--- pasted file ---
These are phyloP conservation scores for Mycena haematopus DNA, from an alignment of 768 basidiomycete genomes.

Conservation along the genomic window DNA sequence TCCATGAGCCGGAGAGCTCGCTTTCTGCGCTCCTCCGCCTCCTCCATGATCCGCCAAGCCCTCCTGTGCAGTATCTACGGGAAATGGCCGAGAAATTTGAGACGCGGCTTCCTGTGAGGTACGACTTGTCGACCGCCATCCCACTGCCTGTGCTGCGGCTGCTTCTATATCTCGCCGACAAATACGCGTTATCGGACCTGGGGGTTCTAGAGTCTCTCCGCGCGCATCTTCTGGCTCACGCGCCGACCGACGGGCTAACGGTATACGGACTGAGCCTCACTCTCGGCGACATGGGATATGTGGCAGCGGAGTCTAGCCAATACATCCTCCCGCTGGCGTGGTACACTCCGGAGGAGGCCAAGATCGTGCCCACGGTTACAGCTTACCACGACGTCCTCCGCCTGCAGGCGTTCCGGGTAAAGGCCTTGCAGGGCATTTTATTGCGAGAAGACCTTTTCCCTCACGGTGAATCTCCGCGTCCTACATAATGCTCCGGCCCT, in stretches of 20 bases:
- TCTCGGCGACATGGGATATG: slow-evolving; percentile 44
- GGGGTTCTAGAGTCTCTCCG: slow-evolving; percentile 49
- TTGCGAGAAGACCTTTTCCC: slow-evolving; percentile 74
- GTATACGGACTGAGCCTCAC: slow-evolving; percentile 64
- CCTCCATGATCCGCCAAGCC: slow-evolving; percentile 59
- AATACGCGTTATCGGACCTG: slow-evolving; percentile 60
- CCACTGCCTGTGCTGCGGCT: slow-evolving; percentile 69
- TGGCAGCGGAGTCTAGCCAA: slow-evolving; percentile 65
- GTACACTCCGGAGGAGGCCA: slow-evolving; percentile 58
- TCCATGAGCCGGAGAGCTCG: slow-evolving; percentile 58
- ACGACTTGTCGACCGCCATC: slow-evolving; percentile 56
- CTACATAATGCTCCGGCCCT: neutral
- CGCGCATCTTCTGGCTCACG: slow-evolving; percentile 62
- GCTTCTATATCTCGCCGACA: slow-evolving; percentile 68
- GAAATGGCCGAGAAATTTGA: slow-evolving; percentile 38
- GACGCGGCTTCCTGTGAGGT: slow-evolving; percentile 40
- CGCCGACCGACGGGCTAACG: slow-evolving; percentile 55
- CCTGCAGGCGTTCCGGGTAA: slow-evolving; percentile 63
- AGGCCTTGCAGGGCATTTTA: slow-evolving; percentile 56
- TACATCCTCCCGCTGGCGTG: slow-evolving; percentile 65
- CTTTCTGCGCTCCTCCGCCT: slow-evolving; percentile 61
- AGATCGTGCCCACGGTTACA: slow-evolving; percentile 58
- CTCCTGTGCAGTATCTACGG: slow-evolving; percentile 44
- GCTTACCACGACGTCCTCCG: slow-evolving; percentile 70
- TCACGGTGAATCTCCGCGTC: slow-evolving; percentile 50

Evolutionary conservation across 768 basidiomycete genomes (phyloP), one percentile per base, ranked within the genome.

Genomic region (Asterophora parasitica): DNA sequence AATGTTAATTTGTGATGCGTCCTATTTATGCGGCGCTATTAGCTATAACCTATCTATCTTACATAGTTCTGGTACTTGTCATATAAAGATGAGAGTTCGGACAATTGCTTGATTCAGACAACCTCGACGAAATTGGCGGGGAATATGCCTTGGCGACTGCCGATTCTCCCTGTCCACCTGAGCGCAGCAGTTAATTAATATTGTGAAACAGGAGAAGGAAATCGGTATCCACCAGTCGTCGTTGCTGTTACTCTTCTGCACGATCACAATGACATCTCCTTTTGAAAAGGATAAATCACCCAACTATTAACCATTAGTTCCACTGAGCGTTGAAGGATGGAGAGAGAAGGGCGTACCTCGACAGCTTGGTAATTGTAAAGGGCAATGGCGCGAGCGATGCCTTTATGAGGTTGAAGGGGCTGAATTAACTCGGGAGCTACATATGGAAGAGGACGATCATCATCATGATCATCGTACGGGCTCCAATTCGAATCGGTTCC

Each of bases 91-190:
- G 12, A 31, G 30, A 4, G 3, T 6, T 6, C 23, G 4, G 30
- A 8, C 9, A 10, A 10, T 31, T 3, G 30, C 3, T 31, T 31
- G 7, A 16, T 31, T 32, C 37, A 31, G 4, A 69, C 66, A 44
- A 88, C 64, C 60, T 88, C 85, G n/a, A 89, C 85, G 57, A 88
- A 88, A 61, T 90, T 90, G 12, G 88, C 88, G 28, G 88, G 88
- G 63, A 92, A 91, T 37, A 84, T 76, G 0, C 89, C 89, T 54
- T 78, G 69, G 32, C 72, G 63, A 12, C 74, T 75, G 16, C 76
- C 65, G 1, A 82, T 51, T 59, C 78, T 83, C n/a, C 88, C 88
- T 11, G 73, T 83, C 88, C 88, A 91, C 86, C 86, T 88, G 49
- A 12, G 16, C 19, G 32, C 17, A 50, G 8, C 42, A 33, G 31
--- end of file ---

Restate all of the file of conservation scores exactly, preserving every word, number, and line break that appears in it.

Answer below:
These are phyloP conservation scores for Mycena haematopus DNA, from an alignment of 768 basidiomycete genomes.

Conservation along the genomic window DNA sequence TCCATGAGCCGGAGAGCTCGCTTTCTGCGCTCCTCCGCCTCCTCCATGATCCGCCAAGCCCTCCTGTGCAGTATCTACGGGAAATGGCCGAGAAATTTGAGACGCGGCTTCCTGTGAGGTACGACTTGTCGACCGCCATCCCACTGCCTGTGCTGCGGCTGCTTCTATATCTCGCCGACAAATACGCGTTATCGGACCTGGGGGTTCTAGAGTCTCTCCGCGCGCATCTTCTGGCTCACGCGCCGACCGACGGGCTAACGGTATACGGACTGAGCCTCACTCTCGGCGACATGGGATATGTGGCAGCGGAGTCTAGCCAATACATCCTCCCGCTGGCGTGGTACACTCCGGAGGAGGCCAAGATCGTGCCCACGGTTACAGCTTACCACGACGTCCTCCGCCTGCAGGCGTTCCGGGTAAAGGCCTTGCAGGGCATTTTATTGCGAGAAGACCTTTTCCCTCACGGTGAATCTCCGCGTCCTACATAATGCTCCGGCCCT, in stretches of 20 bases:
- TCTCGGCGACATGGGATATG: slow-evolving; percentile 44
- GGGGTTCTAGAGTCTCTCCG: slow-evolving; percentile 49
- TTGCGAGAAGACCTTTTCCC: slow-evolving; percentile 74
- GTATACGGACTGAGCCTCAC: slow-evolving; percentile 64
- CCTCCATGATCCGCCAAGCC: slow-evolving; percentile 59
- AATACGCGTTATCGGACCTG: slow-evolving; percentile 60
- CCACTGCCTGTGCTGCGGCT: slow-evolving; percentile 69
- TGGCAGCGGAGTCTAGCCAA: slow-evolving; percentile 65
- GTACACTCCGGAGGAGGCCA: slow-evolving; percentile 58
- TCCATGAGCCGGAGAGCTCG: slow-evolving; percentile 58
- ACGACTTGTCGACCGCCATC: slow-evolving; percentile 56
- CTACATAATGCTCCGGCCCT: neutral
- CGCGCATCTTCTGGCTCACG: slow-evolving; percentile 62
- GCTTCTATATCTCGCCGACA: slow-evolving; percentile 68
- GAAATGGCCGAGAAATTTGA: slow-evolving; percentile 38
- GACGCGGCTTCCTGTGAGGT: slow-evolving; percentile 40
- CGCCGACCGACGGGCTAACG: slow-evolving; percentile 55
- CCTGCAGGCGTTCCGGGTAA: slow-evolving; percentile 63
- AGGCCTTGCAGGGCATTTTA: slow-evolving; percentile 56
- TACATCCTCCCGCTGGCGTG: slow-evolving; percentile 65
- CTTTCTGCGCTCCTCCGCCT: slow-evolving; percentile 61
- AGATCGTGCCCACGGTTACA: slow-evolving; percentile 58
- CTCCTGTGCAGTATCTACGG: slow-evolving; percentile 44
- GCTTACCACGACGTCCTCCG: slow-evolving; percentile 70
- TCACGGTGAATCTCCGCGTC: slow-evolving; percentile 50

Evolutionary conservation across 768 basidiomycete genomes (phyloP), one percentile per base, ranked within the genome.

Genomic region (Asterophora parasitica): DNA sequence AATGTTAATTTGTGATGCGTCCTATTTATGCGGCGCTATTAGCTATAACCTATCTATCTTACATAGTTCTGGTACTTGTCATATAAAGATGAGAGTTCGGACAATTGCTTGATTCAGACAACCTCGACGAAATTGGCGGGGAATATGCCTTGGCGACTGCCGATTCTCCCTGTCCACCTGAGCGCAGCAGTTAATTAATATTGTGAAACAGGAGAAGGAAATCGGTATCCACCAGTCGTCGTTGCTGTTACTCTTCTGCACGATCACAATGACATCTCCTTTTGAAAAGGATAAATCACCCAACTATTAACCATTAGTTCCACTGAGCGTTGAAGGATGGAGAGAGAAGGGCGTACCTCGACAGCTTGGTAATTGTAAAGGGCAATGGCGCGAGCGATGCCTTTATGAGGTTGAAGGGGCTGAATTAACTCGGGAGCTACATATGGAAGAGGACGATCATCATCATGATCATCGTACGGGCTCCAATTCGAATCGGTTCC

Each of bases 91-190:
- G 12, A 31, G 30, A 4, G 3, T 6, T 6, C 23, G 4, G 30
- A 8, C 9, A 10, A 10, T 31, T 3, G 30, C 3, T 31, T 31
- G 7, A 16, T 31, T 32, C 37, A 31, G 4, A 69, C 66, A 44
- A 88, C 64, C 60, T 88, C 85, G n/a, A 89, C 85, G 57, A 88
- A 88, A 61, T 90, T 90, G 12, G 88, C 88, G 28, G 88, G 88
- G 63, A 92, A 91, T 37, A 84, T 76, G 0, C 89, C 89, T 54
- T 78, G 69, G 32, C 72, G 63, A 12, C 74, T 75, G 16, C 76
- C 65, G 1, A 82, T 51, T 59, C 78, T 83, C n/a, C 88, C 88
- T 11, G 73, T 83, C 88, C 88, A 91, C 86, C 86, T 88, G 49
- A 12, G 16, C 19, G 32, C 17, A 50, G 8, C 42, A 33, G 31